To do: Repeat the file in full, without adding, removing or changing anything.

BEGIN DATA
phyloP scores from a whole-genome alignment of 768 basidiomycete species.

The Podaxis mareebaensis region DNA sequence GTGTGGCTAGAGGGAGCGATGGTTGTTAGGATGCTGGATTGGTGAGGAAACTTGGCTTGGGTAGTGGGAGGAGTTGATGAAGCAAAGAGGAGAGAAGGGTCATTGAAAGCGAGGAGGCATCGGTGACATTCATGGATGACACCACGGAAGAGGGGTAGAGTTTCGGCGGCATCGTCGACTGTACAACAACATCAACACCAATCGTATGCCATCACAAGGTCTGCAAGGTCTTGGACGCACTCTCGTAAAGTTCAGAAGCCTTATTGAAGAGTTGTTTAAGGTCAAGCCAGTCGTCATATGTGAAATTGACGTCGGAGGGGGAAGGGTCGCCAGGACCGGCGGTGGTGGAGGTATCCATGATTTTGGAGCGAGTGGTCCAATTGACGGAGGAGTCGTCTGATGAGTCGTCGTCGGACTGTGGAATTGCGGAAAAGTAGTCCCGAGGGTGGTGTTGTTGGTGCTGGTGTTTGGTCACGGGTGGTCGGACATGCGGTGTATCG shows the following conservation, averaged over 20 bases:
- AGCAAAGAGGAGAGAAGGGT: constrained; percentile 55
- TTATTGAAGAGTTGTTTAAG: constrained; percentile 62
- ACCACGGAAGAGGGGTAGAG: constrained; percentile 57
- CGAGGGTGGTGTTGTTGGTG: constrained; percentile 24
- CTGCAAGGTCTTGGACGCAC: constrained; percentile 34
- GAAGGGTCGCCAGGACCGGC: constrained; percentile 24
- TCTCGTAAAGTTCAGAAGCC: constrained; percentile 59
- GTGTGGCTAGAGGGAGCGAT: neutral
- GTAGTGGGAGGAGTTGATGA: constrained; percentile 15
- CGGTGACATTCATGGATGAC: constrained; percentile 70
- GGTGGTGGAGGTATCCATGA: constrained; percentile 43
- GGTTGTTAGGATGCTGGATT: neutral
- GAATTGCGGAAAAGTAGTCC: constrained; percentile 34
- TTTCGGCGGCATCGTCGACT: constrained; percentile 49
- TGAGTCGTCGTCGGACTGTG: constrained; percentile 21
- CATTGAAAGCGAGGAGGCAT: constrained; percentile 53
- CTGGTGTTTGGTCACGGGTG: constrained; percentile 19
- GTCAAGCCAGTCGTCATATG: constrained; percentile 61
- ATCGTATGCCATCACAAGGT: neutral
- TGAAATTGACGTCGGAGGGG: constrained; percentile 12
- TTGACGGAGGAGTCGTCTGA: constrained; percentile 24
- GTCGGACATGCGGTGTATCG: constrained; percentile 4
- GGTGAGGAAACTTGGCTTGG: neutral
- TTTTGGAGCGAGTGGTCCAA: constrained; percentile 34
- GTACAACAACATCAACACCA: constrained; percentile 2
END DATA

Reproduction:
phyloP scores from a whole-genome alignment of 768 basidiomycete species.

The Podaxis mareebaensis region DNA sequence GTGTGGCTAGAGGGAGCGATGGTTGTTAGGATGCTGGATTGGTGAGGAAACTTGGCTTGGGTAGTGGGAGGAGTTGATGAAGCAAAGAGGAGAGAAGGGTCATTGAAAGCGAGGAGGCATCGGTGACATTCATGGATGACACCACGGAAGAGGGGTAGAGTTTCGGCGGCATCGTCGACTGTACAACAACATCAACACCAATCGTATGCCATCACAAGGTCTGCAAGGTCTTGGACGCACTCTCGTAAAGTTCAGAAGCCTTATTGAAGAGTTGTTTAAGGTCAAGCCAGTCGTCATATGTGAAATTGACGTCGGAGGGGGAAGGGTCGCCAGGACCGGCGGTGGTGGAGGTATCCATGATTTTGGAGCGAGTGGTCCAATTGACGGAGGAGTCGTCTGATGAGTCGTCGTCGGACTGTGGAATTGCGGAAAAGTAGTCCCGAGGGTGGTGTTGTTGGTGCTGGTGTTTGGTCACGGGTGGTCGGACATGCGGTGTATCG shows the following conservation, averaged over 20 bases:
- AGCAAAGAGGAGAGAAGGGT: constrained; percentile 55
- TTATTGAAGAGTTGTTTAAG: constrained; percentile 62
- ACCACGGAAGAGGGGTAGAG: constrained; percentile 57
- CGAGGGTGGTGTTGTTGGTG: constrained; percentile 24
- CTGCAAGGTCTTGGACGCAC: constrained; percentile 34
- GAAGGGTCGCCAGGACCGGC: constrained; percentile 24
- TCTCGTAAAGTTCAGAAGCC: constrained; percentile 59
- GTGTGGCTAGAGGGAGCGAT: neutral
- GTAGTGGGAGGAGTTGATGA: constrained; percentile 15
- CGGTGACATTCATGGATGAC: constrained; percentile 70
- GGTGGTGGAGGTATCCATGA: constrained; percentile 43
- GGTTGTTAGGATGCTGGATT: neutral
- GAATTGCGGAAAAGTAGTCC: constrained; percentile 34
- TTTCGGCGGCATCGTCGACT: constrained; percentile 49
- TGAGTCGTCGTCGGACTGTG: constrained; percentile 21
- CATTGAAAGCGAGGAGGCAT: constrained; percentile 53
- CTGGTGTTTGGTCACGGGTG: constrained; percentile 19
- GTCAAGCCAGTCGTCATATG: constrained; percentile 61
- ATCGTATGCCATCACAAGGT: neutral
- TGAAATTGACGTCGGAGGGG: constrained; percentile 12
- TTGACGGAGGAGTCGTCTGA: constrained; percentile 24
- GTCGGACATGCGGTGTATCG: constrained; percentile 4
- GGTGAGGAAACTTGGCTTGG: neutral
- TTTTGGAGCGAGTGGTCCAA: constrained; percentile 34
- GTACAACAACATCAACACCA: constrained; percentile 2